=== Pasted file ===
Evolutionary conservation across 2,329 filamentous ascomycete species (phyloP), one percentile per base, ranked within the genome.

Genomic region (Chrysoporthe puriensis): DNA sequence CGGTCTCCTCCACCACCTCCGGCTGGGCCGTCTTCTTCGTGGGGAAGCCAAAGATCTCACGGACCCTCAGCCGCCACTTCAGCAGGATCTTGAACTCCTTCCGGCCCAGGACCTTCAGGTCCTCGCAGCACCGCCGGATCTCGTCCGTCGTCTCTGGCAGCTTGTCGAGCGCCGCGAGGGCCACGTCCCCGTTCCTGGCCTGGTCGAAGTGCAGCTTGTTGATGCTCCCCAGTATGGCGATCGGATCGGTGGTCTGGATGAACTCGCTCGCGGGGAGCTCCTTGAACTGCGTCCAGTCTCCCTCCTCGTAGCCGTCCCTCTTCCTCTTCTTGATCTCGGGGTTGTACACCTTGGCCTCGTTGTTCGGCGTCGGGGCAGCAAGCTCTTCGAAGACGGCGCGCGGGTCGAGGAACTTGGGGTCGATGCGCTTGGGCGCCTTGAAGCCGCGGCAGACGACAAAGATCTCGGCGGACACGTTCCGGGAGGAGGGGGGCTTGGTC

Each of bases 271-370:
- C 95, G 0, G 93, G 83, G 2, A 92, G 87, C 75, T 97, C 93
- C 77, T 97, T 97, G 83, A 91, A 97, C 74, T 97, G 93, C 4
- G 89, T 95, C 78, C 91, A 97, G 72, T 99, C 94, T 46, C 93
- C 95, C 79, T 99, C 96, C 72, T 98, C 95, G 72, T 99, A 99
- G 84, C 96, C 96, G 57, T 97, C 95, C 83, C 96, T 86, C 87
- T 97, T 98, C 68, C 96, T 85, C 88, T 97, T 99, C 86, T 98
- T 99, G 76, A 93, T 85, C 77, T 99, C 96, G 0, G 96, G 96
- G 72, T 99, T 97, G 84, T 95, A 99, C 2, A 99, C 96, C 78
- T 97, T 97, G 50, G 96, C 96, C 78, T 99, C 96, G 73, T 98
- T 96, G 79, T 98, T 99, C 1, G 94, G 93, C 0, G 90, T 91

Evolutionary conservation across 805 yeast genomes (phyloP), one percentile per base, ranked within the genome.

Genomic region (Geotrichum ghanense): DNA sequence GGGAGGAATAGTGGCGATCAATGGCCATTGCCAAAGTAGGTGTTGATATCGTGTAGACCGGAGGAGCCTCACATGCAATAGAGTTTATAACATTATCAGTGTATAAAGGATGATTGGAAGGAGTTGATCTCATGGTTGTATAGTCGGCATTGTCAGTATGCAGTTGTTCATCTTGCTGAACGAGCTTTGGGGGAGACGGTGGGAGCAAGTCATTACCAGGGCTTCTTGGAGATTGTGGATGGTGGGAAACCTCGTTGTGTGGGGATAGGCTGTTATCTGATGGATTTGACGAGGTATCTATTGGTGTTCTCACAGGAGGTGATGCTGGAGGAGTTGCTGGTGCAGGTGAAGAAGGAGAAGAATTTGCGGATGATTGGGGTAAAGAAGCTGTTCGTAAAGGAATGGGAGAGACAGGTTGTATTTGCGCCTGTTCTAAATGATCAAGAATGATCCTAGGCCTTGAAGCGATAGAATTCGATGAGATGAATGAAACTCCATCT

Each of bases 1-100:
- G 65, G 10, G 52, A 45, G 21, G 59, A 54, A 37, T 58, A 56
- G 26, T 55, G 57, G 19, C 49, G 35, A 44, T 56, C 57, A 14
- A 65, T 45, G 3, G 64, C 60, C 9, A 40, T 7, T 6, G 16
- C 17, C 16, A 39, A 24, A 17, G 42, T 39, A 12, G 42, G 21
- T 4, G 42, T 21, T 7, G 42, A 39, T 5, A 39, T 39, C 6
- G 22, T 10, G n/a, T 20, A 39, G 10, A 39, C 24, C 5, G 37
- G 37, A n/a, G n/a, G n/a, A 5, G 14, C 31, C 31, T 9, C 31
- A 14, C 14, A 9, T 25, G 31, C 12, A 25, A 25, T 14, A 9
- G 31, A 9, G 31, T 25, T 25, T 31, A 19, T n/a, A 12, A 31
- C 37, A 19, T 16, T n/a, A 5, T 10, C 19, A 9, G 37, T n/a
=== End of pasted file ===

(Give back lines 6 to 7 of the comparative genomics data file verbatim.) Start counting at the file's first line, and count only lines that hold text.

- G 89, T 95, C 78, C 91, A 97, G 72, T 99, C 94, T 46, C 93
- C 95, C 79, T 99, C 96, C 72, T 98, C 95, G 72, T 99, A 99